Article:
Experimental Music Love

March 6, 2008

The Young Knives – Glasgow, Classic Grand 29/02/08

Filed under: Live Reviews — by Free Edinburgh Podcast @ 10:16 am

Pigeon-holed by some as geek rockers, aptly playing up to the tweed and specs aesthetic they possess, and resented by others who can’t see past the jagged guitars and confusingly label them alongside the likes of Bloc Party, Futureheads, Wombats and other such indie timewasters, The Young knives have long been a band that have deserved far more credit than they have been awarded so far.

Extensive and dedicated touring, as well as a melee of catchy pop singles that suggest a band full of smart ideas, humour and an ear for a well-crafted melody, are just two of the facets that make The Young Knives something of a boon for the British music industry. And Glasgow was lucky to have this boon playing tonight.

Early champions (now lamenters, natch) of their work, NME, were sponsoring this Brats package of The Young Knives and Vampire Weekend as art of their various awards show dabblings. But it was Vampire Weekend who were the real brats of this occasion, bulling out due to an alleged illness, though their new found hype and critical success, that may have made them look down on such a supporting role, may have been the more plausible reason for such absence. This was certainly no way for the indie darlings to give themselves a good name, leaving, as Henry Dartnall points out, the many fans who paid money solely to see them sorely disappointed.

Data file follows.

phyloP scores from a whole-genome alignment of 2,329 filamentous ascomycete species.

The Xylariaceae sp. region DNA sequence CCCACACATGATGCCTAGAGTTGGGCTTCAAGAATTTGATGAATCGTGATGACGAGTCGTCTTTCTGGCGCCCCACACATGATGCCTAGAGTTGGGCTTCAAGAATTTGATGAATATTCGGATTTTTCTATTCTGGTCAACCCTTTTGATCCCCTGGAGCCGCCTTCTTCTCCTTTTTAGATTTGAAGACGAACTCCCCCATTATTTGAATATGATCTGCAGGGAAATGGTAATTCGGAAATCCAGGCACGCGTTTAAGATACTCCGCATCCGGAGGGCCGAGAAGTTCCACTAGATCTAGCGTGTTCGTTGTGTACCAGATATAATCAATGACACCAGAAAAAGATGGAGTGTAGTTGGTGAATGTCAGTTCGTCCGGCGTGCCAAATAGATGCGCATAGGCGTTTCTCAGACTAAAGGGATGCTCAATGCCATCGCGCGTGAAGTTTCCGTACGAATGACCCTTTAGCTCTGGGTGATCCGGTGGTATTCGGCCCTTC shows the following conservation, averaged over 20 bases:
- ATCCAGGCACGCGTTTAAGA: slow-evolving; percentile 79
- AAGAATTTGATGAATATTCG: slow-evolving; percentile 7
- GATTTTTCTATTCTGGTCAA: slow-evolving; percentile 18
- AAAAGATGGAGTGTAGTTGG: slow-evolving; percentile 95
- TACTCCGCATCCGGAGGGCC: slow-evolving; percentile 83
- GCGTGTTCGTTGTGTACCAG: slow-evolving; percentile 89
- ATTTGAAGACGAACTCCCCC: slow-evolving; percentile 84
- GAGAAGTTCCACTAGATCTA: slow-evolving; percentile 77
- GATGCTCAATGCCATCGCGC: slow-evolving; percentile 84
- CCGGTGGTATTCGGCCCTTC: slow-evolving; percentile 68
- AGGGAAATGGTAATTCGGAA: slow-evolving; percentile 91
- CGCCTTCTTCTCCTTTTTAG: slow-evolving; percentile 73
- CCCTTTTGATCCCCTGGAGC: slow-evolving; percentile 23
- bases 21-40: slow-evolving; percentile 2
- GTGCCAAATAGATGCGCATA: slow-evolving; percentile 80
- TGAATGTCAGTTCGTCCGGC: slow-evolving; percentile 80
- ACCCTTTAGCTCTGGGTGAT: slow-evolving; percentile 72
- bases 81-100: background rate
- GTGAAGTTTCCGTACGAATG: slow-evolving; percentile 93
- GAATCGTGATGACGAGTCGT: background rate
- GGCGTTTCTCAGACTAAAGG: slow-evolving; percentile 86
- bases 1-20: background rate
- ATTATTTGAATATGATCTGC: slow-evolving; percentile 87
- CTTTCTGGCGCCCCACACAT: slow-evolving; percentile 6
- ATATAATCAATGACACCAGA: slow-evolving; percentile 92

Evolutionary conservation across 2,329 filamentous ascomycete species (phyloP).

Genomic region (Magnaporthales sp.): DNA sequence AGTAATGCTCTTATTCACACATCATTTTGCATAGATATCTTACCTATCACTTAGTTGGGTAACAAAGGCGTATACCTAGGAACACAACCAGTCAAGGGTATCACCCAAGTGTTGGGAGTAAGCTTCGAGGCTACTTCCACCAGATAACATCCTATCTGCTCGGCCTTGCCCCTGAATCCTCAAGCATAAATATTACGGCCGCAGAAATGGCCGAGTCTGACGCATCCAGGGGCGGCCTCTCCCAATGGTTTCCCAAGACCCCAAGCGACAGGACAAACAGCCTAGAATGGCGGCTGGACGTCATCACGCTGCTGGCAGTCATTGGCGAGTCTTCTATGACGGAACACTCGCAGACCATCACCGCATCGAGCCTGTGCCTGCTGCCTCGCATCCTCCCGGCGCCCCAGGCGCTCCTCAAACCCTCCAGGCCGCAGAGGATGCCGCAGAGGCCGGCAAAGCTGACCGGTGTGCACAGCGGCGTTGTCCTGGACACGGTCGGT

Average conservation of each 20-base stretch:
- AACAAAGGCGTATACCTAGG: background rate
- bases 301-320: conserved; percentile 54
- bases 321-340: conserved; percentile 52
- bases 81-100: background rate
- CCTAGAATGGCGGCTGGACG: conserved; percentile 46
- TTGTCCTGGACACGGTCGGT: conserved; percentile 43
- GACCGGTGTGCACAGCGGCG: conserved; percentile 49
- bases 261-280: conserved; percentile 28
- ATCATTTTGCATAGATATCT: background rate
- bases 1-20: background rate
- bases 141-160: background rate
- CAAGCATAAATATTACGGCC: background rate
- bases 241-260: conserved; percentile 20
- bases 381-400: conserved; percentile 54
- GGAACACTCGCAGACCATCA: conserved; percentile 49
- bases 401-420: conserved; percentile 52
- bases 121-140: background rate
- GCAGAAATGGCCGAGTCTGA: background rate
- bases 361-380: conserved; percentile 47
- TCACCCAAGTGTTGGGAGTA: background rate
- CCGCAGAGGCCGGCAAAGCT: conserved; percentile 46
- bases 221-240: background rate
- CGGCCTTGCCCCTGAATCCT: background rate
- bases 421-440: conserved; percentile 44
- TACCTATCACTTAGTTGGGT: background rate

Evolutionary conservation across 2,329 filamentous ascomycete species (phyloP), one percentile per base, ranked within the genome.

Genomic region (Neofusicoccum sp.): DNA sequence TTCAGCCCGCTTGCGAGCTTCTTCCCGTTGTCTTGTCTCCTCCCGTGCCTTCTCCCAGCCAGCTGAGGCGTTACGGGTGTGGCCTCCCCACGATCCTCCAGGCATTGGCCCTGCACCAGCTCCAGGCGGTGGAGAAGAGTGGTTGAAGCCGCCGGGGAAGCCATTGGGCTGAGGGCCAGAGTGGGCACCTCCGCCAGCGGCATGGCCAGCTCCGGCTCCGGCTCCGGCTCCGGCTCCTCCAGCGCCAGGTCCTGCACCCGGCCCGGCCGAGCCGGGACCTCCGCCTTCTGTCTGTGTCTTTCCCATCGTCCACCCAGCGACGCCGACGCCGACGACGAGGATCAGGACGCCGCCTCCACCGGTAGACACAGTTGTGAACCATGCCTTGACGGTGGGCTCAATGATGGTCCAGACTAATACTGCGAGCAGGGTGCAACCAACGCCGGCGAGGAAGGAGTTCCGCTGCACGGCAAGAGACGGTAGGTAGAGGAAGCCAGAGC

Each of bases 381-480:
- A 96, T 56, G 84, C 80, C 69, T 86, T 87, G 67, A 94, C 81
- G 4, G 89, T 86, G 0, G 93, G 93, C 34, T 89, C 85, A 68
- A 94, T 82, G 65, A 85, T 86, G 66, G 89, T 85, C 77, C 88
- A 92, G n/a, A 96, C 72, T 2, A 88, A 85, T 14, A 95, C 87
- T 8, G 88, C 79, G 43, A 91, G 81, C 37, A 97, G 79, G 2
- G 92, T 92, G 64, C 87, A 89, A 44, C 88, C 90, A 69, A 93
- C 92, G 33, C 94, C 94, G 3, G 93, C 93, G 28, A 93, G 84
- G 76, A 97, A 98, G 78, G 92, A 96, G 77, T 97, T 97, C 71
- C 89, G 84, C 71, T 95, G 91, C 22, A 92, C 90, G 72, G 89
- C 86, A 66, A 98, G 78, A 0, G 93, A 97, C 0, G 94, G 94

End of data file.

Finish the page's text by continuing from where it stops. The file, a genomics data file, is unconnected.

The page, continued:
Dwelling on disappointment is never good, so with some words about the headliners and how they lived up to the promise those catchy singles and witty quips suggested. Well, a few words. For though the singles were still catchy, and the quips were indeed witty, there was a jaded disillusionment as The Young Knives just don’t turn out to be the live band that they really should be.

She’s Attracted To – such a cheerily brash tirade on record – is thrown away first thing tonight, and lacks in a real temper to make it a commanding opener. And much of what follows falls to a similar fate.

With their breakthrough work found lacking, it takes the new songs to lift the mood and demonstrate a band capable of entertaining the masses.

Up All Night is their most ferocious moment, and the love for Terra Firma is evident from a most appreciative crowd.

Chairs and strings come out midset as the trio give their take on the epic pop song. Luckily, rather than proving hopelessly pretentious as these things so often do, Turn Tail proves to be the most interesting moment on the night,

Vampire Weekend’s no show should have made The Young Knives do all they could to give this Glasgow crowd a night to remember, but a show like this barely deserved a mention over chips and Irn Bru afterwards. There was charm and there were quality songs, but nothing to disprove any critics out there disappointed with the current humdrum nature of British music. Oh well.

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